COLUMN: County does its part in Census

Published 5:27 pm Friday, October 30, 2020

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By now, you might be weary of reading about the 2020 U.S. Census. From when the data collection process started early in the year to the final deadline in mid-October, reminders filled our news feeds and mailboxes as each state’s response rate was tracked. The process seemed to stretch on and on—or maybe it just felt that way because of the marathon-like feel this year has assumed since March.

But the push for all residents to participate in the Census was extremely important, and my reason for bringing up the topic again is to congratulate Shelby County for its high participation rate. We placed first among Alabama’s 67 counties with a final rate of 78 percent!

Shelby County surpassed all other counties in the state, and many of our cities ended with a completion rate greater than 80 percent. According to Shelby County Community Services Manager Reggie Holloway, the county led the state in the self-response gathering phase from start to finish, even in the midst of the COVID-19 pandemic.

“Please remember our Census self-response data gathering phase started right when COVID-19 came about, and the course of our county, state and nation changed,” Holloway said. “The pandemic continues to have a great effect on us.”

Eight of Shelby County’s cities and municipalities ended with a rate higher than 80 percent: Indian Springs Village – 87 percent, Helena – 86 percent, Highland Lakes – 84 percent, Meadowbrook – 83 percent, Chelsea – 83 percent, Pelham – 82 percent, Alabaster – 81 percent and Mt Laurel/Shoal Creek – 81 percent.

Calera, Hoover, Westover, Brook Highland, Brantleyville and certain Birmingham apartments within Shelby County scored higher than 70 percent. These rates are higher than the national average response rate of 67 percent and the state average rate of 63 percent.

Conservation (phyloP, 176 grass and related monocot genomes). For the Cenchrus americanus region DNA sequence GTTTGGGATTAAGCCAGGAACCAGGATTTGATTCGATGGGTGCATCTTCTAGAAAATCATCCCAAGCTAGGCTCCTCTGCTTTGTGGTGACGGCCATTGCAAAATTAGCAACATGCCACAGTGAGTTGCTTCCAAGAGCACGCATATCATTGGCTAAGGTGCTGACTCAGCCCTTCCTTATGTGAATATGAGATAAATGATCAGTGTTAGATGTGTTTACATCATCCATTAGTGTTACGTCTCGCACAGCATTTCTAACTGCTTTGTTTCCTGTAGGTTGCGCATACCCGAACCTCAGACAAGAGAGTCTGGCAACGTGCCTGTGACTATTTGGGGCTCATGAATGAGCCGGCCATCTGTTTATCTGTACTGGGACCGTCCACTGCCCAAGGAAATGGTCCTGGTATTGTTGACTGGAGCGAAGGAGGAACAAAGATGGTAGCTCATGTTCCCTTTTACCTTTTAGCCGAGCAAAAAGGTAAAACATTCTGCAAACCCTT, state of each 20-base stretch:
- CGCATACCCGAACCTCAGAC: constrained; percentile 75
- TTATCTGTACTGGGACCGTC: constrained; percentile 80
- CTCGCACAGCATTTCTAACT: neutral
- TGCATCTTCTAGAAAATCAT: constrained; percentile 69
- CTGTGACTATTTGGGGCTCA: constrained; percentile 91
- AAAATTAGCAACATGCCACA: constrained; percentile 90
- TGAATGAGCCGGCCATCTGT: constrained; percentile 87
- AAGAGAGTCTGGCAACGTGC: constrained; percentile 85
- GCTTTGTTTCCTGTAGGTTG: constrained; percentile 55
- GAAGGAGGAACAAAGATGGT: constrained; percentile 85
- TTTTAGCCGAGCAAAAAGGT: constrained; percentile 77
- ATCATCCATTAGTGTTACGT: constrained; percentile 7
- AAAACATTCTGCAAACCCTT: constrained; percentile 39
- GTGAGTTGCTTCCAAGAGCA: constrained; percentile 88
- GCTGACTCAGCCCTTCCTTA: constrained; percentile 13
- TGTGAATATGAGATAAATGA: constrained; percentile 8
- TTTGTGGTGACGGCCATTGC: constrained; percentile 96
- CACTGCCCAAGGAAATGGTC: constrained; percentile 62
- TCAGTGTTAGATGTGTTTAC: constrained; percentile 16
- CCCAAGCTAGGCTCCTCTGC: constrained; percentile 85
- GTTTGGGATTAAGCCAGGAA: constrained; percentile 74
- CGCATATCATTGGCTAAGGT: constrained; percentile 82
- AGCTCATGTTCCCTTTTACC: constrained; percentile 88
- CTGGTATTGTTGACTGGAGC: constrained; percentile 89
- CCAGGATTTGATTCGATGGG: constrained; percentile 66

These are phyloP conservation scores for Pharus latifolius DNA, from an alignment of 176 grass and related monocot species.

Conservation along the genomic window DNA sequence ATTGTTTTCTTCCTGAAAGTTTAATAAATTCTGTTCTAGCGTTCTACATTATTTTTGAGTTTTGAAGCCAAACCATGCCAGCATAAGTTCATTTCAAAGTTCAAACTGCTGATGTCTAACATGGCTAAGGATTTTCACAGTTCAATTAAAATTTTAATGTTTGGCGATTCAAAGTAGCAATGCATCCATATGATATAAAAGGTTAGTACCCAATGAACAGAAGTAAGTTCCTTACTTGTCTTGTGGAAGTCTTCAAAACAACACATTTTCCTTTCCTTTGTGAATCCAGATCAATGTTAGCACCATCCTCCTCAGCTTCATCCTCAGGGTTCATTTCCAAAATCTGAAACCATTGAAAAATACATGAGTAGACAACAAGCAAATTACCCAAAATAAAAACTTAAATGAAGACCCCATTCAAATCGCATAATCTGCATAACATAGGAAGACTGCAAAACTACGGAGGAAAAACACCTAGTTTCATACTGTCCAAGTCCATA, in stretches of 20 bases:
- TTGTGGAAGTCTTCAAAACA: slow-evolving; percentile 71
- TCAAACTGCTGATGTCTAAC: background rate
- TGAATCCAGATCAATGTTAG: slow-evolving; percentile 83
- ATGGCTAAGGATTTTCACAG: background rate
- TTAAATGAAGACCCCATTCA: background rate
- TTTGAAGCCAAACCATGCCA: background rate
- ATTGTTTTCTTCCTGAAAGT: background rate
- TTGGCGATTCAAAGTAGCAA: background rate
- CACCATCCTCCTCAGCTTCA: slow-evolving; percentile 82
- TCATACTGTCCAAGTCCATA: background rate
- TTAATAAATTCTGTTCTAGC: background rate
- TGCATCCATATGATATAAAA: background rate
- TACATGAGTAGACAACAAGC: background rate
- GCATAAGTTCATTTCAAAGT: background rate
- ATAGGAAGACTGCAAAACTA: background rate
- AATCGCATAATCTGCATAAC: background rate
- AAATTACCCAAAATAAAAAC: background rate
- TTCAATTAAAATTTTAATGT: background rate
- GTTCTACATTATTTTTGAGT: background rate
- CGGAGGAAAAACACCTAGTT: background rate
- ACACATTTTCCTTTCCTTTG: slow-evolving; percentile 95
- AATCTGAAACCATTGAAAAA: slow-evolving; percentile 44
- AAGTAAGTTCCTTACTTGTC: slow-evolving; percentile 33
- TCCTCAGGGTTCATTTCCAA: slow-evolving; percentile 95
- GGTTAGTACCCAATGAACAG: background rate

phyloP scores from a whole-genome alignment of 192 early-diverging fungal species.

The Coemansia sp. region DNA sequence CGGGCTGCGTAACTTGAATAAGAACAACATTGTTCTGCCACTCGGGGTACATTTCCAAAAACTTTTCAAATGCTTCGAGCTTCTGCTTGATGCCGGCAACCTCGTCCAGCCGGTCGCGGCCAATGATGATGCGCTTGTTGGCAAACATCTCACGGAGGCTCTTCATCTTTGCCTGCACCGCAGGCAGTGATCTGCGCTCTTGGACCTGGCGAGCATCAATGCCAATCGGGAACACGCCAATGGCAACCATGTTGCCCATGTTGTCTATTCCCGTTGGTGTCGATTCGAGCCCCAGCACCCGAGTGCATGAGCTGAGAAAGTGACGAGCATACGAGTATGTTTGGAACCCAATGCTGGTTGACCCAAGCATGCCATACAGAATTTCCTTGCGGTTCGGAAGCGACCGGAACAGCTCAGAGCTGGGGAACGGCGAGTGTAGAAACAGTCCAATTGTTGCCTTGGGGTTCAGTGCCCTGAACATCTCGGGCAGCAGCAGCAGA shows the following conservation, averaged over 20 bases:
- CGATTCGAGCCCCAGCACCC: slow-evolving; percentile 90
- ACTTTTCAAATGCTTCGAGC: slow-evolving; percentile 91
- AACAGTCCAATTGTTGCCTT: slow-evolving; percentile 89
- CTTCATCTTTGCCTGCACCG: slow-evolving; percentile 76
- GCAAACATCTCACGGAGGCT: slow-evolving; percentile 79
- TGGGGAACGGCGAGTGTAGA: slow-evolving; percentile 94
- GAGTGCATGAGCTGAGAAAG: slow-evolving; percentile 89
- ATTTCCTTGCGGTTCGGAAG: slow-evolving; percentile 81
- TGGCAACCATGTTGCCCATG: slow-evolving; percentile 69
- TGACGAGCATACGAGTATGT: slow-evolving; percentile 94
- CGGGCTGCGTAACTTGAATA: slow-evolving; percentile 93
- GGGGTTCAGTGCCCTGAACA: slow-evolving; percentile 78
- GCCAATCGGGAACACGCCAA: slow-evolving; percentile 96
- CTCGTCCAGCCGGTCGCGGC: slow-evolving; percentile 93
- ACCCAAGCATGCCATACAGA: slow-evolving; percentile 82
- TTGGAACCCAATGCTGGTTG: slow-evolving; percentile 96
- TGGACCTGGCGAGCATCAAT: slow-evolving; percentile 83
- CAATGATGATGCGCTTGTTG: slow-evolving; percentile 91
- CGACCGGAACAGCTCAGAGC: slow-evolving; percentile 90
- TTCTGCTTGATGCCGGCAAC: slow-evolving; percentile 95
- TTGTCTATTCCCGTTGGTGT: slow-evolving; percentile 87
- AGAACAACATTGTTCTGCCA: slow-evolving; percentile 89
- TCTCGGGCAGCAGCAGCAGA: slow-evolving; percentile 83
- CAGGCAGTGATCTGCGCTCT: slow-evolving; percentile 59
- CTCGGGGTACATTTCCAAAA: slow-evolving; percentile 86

Shelby County’s municipalities that scored higher than 60 percent included Columbiana, Montevallo, Wilsonville, Harpersville, Wilton, Vincent, Dunnavant, Sterrett and Vandiver.

Pea Ridge and Shelby were the only two areas with response rates of less than 60 percent.

More than half of Shelby County’s cities beat the national average, which is impressive.

According to Alabama Counts, Alabama finished with an overall household response rate of 99.9 percent on par with 48 other U.S. states, with 47 counties exceeding their 2010 self-response rate.

This year’s population count was extremely important because of its implications for the allocation of the 435 seats in the U.S. House of Representatives. In simple terms, a low response rate meant Alabama was at risk of losing two congressional representatives, which in turn could affect school funding, federal and state aid for disaster relief, food assistance, Electoral College votes, rental and utility assistance, dental and medical relief, and Title I, II, VII and XIII funding.

The Census also plays a big role in economic and infrastructure development at the local level as funding for such programs are tied in some form to Census data.

In Shelby County, each resident represents about $1,600 per year in funding for public services, education and community programs. For each resident who does not complete the Census, an estimated $16,000 is lost over the next 10 years.

These numbers further underscore the significance of Shelby County’s participation in the 2020 Census. Our high response rate is to be commended, and I hope we will see the benefits of it in the coming months and years.